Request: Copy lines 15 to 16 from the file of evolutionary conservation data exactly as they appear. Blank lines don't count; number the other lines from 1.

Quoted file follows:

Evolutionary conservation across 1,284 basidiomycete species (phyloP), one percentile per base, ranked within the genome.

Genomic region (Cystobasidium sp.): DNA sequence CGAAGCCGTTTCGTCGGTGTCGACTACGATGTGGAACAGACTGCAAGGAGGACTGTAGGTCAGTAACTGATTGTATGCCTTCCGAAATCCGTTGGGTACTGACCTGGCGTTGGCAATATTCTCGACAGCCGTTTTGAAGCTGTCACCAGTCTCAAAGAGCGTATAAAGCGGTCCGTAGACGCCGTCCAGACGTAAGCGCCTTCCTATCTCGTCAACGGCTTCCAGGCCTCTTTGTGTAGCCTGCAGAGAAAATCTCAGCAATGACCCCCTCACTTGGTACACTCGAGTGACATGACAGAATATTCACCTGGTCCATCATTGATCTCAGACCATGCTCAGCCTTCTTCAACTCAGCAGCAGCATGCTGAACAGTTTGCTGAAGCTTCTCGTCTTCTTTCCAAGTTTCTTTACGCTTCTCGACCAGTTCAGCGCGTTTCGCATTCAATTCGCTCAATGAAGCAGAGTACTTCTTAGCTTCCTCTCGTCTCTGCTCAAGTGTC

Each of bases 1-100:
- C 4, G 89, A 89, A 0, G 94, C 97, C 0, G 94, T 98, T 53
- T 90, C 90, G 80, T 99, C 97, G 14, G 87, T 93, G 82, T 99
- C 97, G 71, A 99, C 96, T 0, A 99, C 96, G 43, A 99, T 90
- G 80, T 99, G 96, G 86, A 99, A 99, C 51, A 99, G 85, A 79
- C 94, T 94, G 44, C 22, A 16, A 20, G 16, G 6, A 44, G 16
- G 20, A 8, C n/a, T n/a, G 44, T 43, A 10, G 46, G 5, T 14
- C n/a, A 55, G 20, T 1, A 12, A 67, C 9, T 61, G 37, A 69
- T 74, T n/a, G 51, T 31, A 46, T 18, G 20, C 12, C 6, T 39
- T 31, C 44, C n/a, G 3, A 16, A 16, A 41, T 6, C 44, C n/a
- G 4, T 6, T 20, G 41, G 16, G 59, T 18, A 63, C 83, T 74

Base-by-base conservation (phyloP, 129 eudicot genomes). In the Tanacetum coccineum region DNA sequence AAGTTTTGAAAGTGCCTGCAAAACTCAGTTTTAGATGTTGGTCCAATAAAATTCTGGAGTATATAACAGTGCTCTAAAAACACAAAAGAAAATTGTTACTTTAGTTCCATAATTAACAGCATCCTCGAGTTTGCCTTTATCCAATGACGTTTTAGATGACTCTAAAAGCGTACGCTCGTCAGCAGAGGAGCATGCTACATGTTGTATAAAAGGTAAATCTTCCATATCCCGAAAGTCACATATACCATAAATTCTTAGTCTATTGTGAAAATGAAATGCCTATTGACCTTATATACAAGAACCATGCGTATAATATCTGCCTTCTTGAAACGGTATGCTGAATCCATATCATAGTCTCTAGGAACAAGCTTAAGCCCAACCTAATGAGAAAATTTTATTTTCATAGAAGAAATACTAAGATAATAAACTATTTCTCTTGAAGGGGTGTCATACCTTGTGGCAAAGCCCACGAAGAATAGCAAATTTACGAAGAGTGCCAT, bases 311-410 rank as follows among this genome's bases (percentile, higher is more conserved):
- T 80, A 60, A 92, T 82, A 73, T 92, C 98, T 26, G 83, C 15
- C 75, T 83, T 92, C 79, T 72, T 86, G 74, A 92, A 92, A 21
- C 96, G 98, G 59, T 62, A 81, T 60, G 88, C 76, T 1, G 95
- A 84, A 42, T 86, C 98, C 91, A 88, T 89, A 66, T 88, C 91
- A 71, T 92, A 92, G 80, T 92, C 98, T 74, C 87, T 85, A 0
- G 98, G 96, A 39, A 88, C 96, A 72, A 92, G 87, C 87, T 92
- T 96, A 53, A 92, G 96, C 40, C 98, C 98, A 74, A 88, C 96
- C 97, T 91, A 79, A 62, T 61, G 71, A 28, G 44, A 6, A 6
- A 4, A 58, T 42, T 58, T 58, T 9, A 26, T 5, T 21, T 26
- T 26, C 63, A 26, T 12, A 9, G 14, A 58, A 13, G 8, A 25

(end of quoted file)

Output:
- T 80, A 60, A 92, T 82, A 73, T 92, C 98, T 26, G 83, C 15
- C 75, T 83, T 92, C 79, T 72, T 86, G 74, A 92, A 92, A 21